Miller: What kind of Colorado do we want?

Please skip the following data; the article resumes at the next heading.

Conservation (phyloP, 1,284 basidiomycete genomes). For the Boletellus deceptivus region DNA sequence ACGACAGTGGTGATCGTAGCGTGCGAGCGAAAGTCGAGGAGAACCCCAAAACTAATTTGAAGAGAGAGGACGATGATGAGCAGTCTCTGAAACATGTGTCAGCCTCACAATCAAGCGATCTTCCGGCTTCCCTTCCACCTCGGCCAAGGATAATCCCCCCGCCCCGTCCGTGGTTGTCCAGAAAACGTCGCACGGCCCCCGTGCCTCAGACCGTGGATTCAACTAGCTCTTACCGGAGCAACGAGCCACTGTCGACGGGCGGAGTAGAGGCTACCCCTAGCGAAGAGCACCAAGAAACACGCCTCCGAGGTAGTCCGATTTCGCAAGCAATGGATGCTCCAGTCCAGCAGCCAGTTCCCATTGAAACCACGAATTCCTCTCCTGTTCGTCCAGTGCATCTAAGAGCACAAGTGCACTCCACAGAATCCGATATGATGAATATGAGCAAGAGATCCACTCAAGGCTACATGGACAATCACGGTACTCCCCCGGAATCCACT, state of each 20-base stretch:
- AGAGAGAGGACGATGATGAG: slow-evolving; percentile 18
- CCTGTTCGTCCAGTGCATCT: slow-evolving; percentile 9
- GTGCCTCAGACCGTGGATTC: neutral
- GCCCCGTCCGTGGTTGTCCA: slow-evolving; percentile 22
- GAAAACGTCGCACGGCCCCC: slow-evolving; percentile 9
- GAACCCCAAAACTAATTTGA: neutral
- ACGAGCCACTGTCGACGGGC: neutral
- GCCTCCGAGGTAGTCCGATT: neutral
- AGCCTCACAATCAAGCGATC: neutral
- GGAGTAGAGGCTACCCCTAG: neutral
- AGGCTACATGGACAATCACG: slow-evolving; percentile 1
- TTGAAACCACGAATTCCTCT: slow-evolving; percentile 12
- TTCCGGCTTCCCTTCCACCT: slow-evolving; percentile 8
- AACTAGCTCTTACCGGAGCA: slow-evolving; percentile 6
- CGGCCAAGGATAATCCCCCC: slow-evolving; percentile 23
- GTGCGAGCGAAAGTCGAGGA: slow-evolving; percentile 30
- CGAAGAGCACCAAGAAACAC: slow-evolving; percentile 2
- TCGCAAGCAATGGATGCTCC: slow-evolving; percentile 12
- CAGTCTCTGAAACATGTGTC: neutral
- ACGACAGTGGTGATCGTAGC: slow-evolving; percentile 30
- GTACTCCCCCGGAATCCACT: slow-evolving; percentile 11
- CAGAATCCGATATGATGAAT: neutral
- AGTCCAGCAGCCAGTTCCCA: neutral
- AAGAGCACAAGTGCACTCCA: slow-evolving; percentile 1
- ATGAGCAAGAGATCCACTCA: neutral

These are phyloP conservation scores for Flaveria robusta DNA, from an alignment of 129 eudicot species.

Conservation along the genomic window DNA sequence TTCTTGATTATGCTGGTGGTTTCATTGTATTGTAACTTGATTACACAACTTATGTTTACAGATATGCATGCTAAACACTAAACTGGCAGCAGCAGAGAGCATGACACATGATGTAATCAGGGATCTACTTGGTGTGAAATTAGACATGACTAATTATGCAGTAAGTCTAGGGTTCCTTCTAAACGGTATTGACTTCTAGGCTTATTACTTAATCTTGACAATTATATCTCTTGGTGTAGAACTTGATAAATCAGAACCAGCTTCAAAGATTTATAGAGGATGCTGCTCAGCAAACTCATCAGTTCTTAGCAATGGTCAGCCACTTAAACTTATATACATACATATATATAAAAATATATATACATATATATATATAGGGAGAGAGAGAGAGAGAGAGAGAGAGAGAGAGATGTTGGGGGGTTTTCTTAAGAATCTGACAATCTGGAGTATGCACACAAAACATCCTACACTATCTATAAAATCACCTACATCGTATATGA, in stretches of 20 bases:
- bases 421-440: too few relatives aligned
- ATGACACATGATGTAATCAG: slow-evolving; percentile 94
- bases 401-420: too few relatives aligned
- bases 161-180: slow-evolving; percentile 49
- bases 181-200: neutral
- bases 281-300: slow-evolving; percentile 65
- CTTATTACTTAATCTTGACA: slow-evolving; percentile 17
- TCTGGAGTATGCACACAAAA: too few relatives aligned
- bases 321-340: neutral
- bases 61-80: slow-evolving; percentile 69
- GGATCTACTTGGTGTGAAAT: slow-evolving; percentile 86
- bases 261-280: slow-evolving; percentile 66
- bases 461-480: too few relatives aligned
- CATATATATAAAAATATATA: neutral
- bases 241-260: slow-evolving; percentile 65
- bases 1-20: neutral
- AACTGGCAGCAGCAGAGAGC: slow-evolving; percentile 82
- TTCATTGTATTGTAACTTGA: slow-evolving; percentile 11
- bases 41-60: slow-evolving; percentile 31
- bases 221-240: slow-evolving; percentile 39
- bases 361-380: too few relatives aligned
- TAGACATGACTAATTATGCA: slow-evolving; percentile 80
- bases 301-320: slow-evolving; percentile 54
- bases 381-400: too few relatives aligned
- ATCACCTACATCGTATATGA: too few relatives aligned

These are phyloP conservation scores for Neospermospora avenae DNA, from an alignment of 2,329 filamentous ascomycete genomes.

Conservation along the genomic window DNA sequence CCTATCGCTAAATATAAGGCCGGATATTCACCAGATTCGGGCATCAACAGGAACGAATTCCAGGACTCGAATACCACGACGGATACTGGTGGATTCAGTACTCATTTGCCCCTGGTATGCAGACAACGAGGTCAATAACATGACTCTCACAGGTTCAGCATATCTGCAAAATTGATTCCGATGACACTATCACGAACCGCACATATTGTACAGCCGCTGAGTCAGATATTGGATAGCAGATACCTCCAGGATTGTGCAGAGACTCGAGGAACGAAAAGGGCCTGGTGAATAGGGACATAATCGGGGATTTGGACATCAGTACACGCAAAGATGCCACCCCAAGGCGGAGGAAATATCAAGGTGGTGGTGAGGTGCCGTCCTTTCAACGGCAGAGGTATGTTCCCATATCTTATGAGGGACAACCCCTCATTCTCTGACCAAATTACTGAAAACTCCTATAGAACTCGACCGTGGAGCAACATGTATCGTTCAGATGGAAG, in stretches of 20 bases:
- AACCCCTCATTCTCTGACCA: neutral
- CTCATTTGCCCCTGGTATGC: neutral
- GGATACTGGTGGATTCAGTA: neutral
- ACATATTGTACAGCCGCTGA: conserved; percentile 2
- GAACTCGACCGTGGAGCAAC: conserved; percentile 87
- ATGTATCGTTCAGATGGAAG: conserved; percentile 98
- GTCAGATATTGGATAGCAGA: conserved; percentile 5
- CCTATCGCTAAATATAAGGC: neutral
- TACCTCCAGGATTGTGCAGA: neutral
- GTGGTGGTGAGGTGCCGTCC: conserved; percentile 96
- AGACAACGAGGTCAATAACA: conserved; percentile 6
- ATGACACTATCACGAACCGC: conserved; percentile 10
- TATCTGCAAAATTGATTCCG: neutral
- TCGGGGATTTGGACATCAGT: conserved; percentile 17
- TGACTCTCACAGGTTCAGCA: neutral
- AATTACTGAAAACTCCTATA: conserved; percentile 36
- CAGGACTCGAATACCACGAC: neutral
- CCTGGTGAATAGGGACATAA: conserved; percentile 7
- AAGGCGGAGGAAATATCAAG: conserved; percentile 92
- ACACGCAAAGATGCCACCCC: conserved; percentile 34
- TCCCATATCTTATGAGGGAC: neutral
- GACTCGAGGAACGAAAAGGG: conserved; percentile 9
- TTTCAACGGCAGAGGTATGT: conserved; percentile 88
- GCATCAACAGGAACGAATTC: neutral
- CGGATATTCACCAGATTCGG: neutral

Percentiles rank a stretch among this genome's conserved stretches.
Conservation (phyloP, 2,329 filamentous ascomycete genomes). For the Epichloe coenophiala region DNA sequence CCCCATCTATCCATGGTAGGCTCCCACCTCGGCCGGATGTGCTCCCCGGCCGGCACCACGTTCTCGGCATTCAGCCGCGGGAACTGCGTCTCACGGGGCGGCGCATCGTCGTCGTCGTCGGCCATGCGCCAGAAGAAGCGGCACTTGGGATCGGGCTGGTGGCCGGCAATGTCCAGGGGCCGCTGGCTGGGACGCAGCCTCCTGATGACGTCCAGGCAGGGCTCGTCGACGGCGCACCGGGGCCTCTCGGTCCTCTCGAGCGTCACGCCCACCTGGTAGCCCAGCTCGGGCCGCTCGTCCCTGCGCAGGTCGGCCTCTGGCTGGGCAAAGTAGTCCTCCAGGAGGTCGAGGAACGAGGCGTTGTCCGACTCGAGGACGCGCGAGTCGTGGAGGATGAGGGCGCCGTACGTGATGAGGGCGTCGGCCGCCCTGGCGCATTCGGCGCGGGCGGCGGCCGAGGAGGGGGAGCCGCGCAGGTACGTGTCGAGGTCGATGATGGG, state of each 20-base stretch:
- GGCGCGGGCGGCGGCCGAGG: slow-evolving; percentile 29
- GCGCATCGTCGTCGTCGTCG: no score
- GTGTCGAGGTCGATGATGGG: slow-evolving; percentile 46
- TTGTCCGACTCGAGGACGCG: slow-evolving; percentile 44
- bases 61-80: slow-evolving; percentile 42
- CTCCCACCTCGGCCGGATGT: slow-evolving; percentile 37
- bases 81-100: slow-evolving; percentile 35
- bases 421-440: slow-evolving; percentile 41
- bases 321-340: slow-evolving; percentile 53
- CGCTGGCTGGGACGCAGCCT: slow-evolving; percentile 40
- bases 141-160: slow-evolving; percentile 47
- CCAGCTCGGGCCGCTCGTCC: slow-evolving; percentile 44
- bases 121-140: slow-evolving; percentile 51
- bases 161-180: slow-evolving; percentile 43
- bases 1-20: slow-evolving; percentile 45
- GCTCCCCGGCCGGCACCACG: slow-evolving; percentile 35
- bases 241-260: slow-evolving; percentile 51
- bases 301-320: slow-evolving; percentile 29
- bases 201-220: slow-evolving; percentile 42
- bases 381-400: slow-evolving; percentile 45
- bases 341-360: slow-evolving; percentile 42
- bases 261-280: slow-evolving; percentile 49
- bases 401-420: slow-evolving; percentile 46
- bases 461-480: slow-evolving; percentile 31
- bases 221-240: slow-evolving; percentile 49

Some years ago, a friend visiting from out of state remarked on how beautiful Colorado was. Sure, there were the mountains and all that, but as an urban guy, he was particularly impressed with the roads, the modern street signals and signs and, especially, the Eisenhower Tunnel.”This is the cleanest, nicest tunnel I’ve ever seen!” my friend exclaimed. In the back seat, a Colorado friend stated simply: “Colorado, man, it’s the Switzerland of America.”Driving along I-70 nowadays and through the tunnel, my old friend would no doubt be disappointed to see how far we’ve fallen in a couple of decades. Not only have a pair of recent recessions taken their toll, but anti-tax initiatives over the years – TABOR, Gallagher and others – have hobbled state and municipal government to the point where Colorado is on its way from the Switzerland of America to, perhaps, the Swaziland. Sure, no one wants to pay more taxes than necessary, nor do we want to see them spent on frivolous things. But as three more tax-killing questions loom for the November ballot, it’s time for Coloradans to ask ourselves if having slightly lower taxes is worth being the leader in a race to the bottom. How much of a home or a tourist destination will Summit County be if the roads continue to deteriorate, the tunnel looks like some kind of hell-hole and our infrastructure – from schools and roads to public buildings and water & sewer – resembles that of a third-world nation? And it’s no exaggeration: If the tax-cut nuts have their way and voters OK Amendment 60 to amend TABOR, second-home owners would be allowed to petition and vote to lower property taxes. How do you think most of those folks feel about supporting schools where they have no kids? The amendment also demands that, by 2020 all school districts will have to reduce their mill-levy revenue by half. Huh? Also, any previously approved increases by voters would expire after 10 years.In Amendment 61, no state entities could take on debt in any form, effectively crippling everything from bond issues for building construction (Summit High School, among others), to the myriad other ways municipalities (like many businesses) responsibly take out and pay back loans as part of normal business. Some say this draconian rule would even disallow leasing of things like vehicles or copy machines.Proposition 101 is another gem, aimed at reducing vehicle registration fees from the sliding scale they’re on now to a flat rate of $1 for older cars and $2 for newer ones. Sounds great until you notice that takes an estimated $1.2 billion chunk out of a state budget already pared to the bone. Summit School District’s numbers whiz Karen Strakbein estimates this lemon of a law would deal a $2 million blow to our schools annually – with $1 million coming right off the top as soon as next January. And if you think our roads and bridges are in poor shape now, just wait to see what they’ll look like if this turkey is approved. We’ll end up spending more on car repairs than we ever saved on registration fees.Voters are usually pretty good at sniffing out stupidity at the polls, and hopefully the message about the damage these three questions would cause our state will get across well enough to stop these in their tracks. Even without such added pain, however, we’re still faced with potential decisions about what kind of state and county we want to live in. It’s likely the school district will ask voters this November to retain some of a previous mill-levy increase to help make up a budget shortfall in 2011-2012 of at least $1.7 million. If trends continue as they are, our school district faces a 25 percent decrease in revenue over the next three years. Sure, some belt-tightening will be implemented, but these are big numbers, and there’s no doubt our children and families will be negatively affected through reduced resources, larger class sizes, shoddier facilities, increased fees and more.But we do have some say in this, starting by voting against Proposition 101 and Amendments 60 and 61 in the fall. We also owe it to our community to learn about cost-cutting measures the school district is weighing and deciding if supporting a mill levy increase is truly warranted. (The anticipated measure, by the way, if approved would actually reduce taxes by $18.37 per $100,000 of assessed value; that’s because it would coincide with the sunsetting of the last mill levy increase voters approved for school district upgrades.) There’s a budget planning meeting open to the public March 30 from 6-8 p.m. at the Summit Middle School. There, you can ask about the cuts, get the facts and make informed decisions.What kind of Colorado do we want? I for one would like to see one where the greater community supports itself by providing adequate funding for roads and other infrastructure, schools and public services, and where we don’t have to puzzle at the polls every year or two over radical measures proposed by fringe groups.Is that too much to ask?Summit Daily editor Alex Miller can be reached at email@example.com or (970) 668-4618.
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